“I feel very strongly about plastic wrap,” says Nicholson — so much so that she keeps an 18-inch roll of the stuff mounted underneath her kitchen cabinets for ease of use. When you’re making pasta, you’re using a lot of plastic wrap to keep fresh dough from drying out. “You’re always pulling it down, your hands are floury, so trying to get out a little tiny box and finagle and work with the box while you’re, you know, in the middle of needing an extra pair of hands anyway is not a pleasant thing.” And the reason Nicholson likes the 18-inch-wide plastic wrap is because it’s the same width as her half-sheet pans. “So when you’re talking about a half-pan, you can go across the short direction of a half-pan.”
Stackable food-drying trays with nets
Though drying pasta and letting it rest on a sheet pan is more than sufficient for most types of pasta, for filled pasta like ravioli, it can be nice to let these more delicate pastas rest on a food-drying tray with a net. “Even if you’re lining the sheet pan with parchment and sprinkling it with semolina, if you’re, you know, working slow and you have it out at room temperature, filled pasta will still occasionally stick to the parchment,” says Nicholson. “The airy drying racks do circulate airflow beneath, and they’re very handy for room-temperature drying over a period of time — say, like an hour, hour and a half.” It’s also nice for a little nest of tagliatelle, since the airflow ensures that “it doesn’t clump down there on the bottom like it would with a sheet pan.” Barring that, Feinstein says using generous amounts of semolina on a sheet pan is also a good way to prevent sticking.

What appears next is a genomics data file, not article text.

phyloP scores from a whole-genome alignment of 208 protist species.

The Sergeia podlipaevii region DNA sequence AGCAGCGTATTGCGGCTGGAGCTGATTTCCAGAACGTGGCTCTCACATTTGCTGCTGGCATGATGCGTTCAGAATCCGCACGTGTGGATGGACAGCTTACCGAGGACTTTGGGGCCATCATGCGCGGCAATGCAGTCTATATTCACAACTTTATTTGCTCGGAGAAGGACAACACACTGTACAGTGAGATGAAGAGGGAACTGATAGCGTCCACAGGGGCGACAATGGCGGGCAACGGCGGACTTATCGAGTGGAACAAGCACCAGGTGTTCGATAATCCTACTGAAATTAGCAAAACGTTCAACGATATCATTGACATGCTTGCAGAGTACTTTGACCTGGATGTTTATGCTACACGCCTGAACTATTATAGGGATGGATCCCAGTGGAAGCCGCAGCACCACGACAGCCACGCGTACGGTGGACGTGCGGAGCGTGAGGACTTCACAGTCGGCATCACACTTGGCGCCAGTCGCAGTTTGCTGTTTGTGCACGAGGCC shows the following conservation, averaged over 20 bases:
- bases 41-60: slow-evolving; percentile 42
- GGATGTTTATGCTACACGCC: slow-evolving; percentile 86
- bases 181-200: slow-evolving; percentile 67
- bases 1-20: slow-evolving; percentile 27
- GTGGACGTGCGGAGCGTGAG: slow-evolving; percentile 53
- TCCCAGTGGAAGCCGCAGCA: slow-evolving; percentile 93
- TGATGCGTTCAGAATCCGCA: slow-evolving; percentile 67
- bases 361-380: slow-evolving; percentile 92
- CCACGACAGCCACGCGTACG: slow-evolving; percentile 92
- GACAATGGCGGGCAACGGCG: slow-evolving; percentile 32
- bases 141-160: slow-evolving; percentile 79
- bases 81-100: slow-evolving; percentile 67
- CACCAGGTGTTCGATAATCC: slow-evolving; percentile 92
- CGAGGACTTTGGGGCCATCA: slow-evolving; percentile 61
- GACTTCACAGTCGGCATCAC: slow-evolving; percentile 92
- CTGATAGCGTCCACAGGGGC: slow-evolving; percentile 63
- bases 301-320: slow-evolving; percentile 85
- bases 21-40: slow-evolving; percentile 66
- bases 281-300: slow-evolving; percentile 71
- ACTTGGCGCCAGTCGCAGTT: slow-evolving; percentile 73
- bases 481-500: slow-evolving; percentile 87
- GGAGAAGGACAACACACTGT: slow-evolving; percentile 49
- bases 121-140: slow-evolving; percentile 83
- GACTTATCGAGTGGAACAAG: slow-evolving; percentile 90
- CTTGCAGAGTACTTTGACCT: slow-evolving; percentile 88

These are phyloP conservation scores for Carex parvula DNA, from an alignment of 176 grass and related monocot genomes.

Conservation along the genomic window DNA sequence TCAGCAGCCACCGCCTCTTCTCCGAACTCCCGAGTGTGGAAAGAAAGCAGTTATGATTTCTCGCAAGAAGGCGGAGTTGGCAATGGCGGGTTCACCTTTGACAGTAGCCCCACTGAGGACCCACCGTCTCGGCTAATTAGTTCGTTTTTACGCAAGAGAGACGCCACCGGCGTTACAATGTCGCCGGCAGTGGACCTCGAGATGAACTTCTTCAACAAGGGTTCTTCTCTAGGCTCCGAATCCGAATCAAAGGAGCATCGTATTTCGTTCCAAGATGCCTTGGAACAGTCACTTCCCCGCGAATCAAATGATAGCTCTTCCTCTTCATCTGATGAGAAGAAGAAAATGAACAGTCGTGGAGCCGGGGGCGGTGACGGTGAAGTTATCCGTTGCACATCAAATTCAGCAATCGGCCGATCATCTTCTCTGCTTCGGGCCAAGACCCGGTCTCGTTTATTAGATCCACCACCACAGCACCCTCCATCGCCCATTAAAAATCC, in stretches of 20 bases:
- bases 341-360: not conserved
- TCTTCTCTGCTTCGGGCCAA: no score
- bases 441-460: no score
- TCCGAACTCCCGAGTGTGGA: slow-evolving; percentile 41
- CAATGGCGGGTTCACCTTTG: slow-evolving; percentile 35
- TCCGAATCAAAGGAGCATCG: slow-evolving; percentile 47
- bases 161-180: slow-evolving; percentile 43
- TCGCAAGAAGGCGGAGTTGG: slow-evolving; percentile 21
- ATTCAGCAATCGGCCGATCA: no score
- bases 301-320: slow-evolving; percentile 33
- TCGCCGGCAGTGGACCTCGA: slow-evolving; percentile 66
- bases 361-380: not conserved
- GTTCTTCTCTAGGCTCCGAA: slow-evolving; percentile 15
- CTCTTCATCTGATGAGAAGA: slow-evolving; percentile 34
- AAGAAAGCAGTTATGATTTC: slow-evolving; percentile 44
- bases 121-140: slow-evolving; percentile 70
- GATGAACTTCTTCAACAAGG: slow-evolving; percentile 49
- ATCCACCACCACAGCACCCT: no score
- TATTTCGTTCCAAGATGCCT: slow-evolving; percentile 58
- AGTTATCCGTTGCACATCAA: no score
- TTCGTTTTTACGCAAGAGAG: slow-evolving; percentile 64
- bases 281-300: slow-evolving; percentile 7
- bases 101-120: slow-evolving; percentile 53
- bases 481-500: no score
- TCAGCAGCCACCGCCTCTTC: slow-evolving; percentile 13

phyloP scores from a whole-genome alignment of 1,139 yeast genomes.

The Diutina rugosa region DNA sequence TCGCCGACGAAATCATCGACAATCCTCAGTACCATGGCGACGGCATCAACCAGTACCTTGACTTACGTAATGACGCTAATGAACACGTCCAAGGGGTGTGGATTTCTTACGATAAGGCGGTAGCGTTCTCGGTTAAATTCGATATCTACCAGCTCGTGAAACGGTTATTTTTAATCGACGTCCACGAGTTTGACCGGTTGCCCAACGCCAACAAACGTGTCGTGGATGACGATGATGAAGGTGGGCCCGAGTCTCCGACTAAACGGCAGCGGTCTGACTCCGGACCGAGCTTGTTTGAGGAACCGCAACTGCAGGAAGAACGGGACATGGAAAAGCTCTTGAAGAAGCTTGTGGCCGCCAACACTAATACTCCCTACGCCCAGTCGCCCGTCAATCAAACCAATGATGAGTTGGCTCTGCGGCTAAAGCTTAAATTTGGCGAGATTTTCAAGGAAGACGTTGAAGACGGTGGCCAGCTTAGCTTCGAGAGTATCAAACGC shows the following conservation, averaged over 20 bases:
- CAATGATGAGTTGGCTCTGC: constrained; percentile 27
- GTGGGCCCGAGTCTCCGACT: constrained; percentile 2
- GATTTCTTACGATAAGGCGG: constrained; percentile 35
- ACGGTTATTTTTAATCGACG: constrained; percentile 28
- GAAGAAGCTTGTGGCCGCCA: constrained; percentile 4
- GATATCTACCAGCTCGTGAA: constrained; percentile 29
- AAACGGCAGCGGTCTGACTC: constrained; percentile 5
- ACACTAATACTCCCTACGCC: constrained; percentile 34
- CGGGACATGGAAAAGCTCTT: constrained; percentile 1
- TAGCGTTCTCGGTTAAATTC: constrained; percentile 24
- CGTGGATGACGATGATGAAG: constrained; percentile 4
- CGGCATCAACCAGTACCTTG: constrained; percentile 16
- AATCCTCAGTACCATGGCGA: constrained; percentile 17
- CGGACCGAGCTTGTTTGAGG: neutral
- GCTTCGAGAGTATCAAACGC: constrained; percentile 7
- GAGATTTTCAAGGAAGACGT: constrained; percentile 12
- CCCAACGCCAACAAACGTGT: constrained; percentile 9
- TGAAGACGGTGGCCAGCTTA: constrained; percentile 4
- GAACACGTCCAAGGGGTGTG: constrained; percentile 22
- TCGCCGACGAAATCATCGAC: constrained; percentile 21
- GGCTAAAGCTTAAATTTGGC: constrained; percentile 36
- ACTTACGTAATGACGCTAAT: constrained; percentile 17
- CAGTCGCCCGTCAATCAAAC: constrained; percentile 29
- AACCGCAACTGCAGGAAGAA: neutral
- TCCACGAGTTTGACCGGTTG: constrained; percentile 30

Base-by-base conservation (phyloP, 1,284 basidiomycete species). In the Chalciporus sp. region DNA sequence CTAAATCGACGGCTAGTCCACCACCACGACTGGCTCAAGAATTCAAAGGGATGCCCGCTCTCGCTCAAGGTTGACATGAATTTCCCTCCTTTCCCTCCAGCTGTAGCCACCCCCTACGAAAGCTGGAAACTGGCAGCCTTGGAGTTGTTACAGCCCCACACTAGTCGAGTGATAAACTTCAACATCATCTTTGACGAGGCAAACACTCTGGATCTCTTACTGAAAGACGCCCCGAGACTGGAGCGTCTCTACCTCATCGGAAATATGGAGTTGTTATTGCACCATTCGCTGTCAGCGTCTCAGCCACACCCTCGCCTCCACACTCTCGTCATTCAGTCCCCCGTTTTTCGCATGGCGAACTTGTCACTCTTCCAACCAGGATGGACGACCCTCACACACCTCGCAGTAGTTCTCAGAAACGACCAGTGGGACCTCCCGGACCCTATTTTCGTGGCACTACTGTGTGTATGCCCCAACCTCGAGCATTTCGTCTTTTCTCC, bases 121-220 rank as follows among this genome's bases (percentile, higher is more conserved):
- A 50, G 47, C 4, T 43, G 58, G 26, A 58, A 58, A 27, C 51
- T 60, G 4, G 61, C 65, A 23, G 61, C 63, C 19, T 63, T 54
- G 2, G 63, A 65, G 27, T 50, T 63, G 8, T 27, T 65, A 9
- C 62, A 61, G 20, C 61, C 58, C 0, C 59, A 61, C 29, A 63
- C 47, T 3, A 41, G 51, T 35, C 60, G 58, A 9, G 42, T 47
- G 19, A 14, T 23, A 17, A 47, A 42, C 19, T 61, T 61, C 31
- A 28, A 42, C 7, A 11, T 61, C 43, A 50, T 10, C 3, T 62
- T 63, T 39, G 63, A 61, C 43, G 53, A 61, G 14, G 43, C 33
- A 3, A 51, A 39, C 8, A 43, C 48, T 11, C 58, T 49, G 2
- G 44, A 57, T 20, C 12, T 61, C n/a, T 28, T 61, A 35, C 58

Since she’s making so much pasta, Nicholson has a bespoke drying system in her kitchen, made by mounting long wooden dowels from the hardware store underneath her kitchen cabinets. But the plug-and-play solutions work if you’re not willing to install more kitchen gear. “I use those for any pasta that is like a long-noodled pasta, like fettuccine, tagliatelle, lasagna, pappardelle. And even if I’m ultimately going to nest those pastas, meaning wrap them into the little coils and set them on a drying tray or sheet pan, I still tend to hang them for a few minutes just so that they can develop a little bit of a skin on the exterior so that when I nest them, they, like, don’t stick together.”
Once your pasta is made, it’s time to cook it. For that task, Nicholson likes this stockpot from Demeyere. “It’s extremely even, and it cooks really well,” she says. “Also, I cook on induction, so it’s important to me, obviously, that something is magnetic.”
However, if you don’t want to spend over $400 on a stockpot, or don’t need to worry about having induction-friendly cookware, any 8.5- or eight-quart stockpot will do, like this well-reviewed one from Cuisinart for under $50.
Nicholson uses one of these spider strainers to drop the pasta into her stockpot full of (salted!) boiling water and to gently remove once it’s done. Using this tool is easier than trying to dump out a gallon of hot water into a colander and is less violent than pulling out a strainer from a dual-immersive stockpot, which can be hard on the pasta. “It’s funny; whenever I teach workshops, I realize that I touch the pasta like it’s a baby. I’m gentle with it,” says Nicholson, because “you put so much work into it, and you want the end result to really be the very best it can be.”